The August Wilson Center is the latest addition to the Pittsburgh Cultural District. Named for celebrated playwright August Wilson, the center features a 486-seat theater and exhibit gallery for the performing and visual arts. Join OnQ's Chris Moore for a tour.
Three unique programs that help seniors live independent and healthy lives in very different ways. We start with the PALS program that trains senior volunteers to help other seniors with everyday living needs, such as grocery shopping, household chores, etc.; then a McKeesport based non-profit that is using Smart Technology to help seniors improve their quality of life; and how pet therapy is being used in nursing homes and palliative care units to not only provide companionship but to help contribute to a longer, healthier life.
Ann Walko has sung the folks songs of her Carpatho-Rusyn heritage all of her life. At the age of 100, Ann is now working to preserve them. With the help of musicologist Jerry Jumba, Ann sings and Jerry writes down the music and words. OnQ goes to one of their preservation sessions.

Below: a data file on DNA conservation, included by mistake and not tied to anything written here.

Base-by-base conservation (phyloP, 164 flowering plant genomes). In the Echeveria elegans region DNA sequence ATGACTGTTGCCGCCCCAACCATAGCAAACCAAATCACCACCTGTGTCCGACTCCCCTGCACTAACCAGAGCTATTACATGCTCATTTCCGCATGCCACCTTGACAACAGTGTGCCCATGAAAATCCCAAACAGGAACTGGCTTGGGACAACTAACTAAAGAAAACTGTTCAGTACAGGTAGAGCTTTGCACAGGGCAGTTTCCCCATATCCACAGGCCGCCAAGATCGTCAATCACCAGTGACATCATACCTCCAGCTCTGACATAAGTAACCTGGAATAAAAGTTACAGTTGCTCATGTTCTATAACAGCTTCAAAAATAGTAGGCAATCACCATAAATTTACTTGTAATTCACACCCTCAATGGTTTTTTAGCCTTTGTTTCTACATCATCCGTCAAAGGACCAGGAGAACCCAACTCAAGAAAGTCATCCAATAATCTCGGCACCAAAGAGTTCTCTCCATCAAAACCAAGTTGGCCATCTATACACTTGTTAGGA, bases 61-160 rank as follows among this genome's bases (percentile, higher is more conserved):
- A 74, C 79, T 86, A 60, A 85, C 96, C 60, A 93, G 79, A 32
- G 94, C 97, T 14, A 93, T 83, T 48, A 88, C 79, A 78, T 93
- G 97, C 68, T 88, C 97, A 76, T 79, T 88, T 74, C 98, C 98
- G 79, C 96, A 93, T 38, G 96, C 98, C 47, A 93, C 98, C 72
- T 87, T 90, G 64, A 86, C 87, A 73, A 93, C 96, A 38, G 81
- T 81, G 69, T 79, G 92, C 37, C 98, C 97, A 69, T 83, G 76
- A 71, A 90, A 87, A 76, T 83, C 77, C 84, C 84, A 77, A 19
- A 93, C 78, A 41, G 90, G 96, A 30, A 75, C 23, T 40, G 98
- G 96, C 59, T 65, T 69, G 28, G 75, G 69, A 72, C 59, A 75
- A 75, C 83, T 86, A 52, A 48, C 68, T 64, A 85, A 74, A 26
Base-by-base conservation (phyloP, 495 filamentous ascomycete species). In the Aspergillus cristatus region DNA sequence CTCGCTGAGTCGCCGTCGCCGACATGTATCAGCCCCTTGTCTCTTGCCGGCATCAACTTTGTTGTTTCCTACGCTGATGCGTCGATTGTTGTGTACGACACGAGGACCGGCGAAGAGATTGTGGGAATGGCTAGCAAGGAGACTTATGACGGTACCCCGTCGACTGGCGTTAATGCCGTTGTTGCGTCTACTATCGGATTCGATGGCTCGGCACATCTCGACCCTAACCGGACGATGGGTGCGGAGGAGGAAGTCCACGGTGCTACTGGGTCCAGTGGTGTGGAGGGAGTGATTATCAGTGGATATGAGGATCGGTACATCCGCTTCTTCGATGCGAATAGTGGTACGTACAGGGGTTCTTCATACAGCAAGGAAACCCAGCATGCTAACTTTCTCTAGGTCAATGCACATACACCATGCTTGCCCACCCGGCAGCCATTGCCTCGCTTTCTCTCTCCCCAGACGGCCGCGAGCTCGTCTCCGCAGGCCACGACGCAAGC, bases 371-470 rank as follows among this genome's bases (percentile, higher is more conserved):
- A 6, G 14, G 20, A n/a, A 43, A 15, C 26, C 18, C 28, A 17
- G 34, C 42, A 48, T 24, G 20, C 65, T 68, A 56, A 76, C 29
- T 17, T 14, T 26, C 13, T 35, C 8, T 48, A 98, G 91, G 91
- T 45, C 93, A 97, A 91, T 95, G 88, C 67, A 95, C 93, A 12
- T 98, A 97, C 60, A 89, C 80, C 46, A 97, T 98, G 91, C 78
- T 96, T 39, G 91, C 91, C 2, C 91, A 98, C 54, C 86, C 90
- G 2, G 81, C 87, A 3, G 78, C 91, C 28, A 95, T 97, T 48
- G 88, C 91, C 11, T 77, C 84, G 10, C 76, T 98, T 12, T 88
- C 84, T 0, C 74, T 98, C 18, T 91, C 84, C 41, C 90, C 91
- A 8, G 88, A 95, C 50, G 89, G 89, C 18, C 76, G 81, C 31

Chris Moore takes a loving look at the cultural importance of barbershops in the African American community, focusing on barbers of color from Pittsburgh to Philly, and many places in between.
The library began offering Braille books in 1907, and now serves an estimated 36 counties in Pennsylvania so that "All May Read."
World War II veteran Clarence Brockman stumbled upon the largest concentration camp on German soil just after the Nazis abandoned it in 1945. The McDonald, PA resident never thought he'd return to that horrific place, but 65 years later, he did - this time to commemorate the liberation of the prisoners.
He's a young man who's always on the go, working in his community and promoting inclusion for people with disabilities. Chaz works for the Pittsburgh Pirates as Manager of Disability Initiatives. OnQ's Tonia Caruso reports.
OnQ's Chris Moore visits the Community Health Clinic of Butler County and talks with the staff and the patients about this much-needed facility north of Pittsburgh. The story focuses particularly on older patients.
After losing her child to a brutal murder, Debra Germany chose not to drown in personal pain. Instead, she launched a Christian mission to help troubled youth.
This award-winning feature, rich with archival images and compelling interviews, chronicles the rise and fall of the landmark "insane asylum" near Pittsburgh. WQED producer David Solomon and photographer Paul Ruggieri got unprecedented access to the Dixmont property and its underground tunnels just prior to demolition.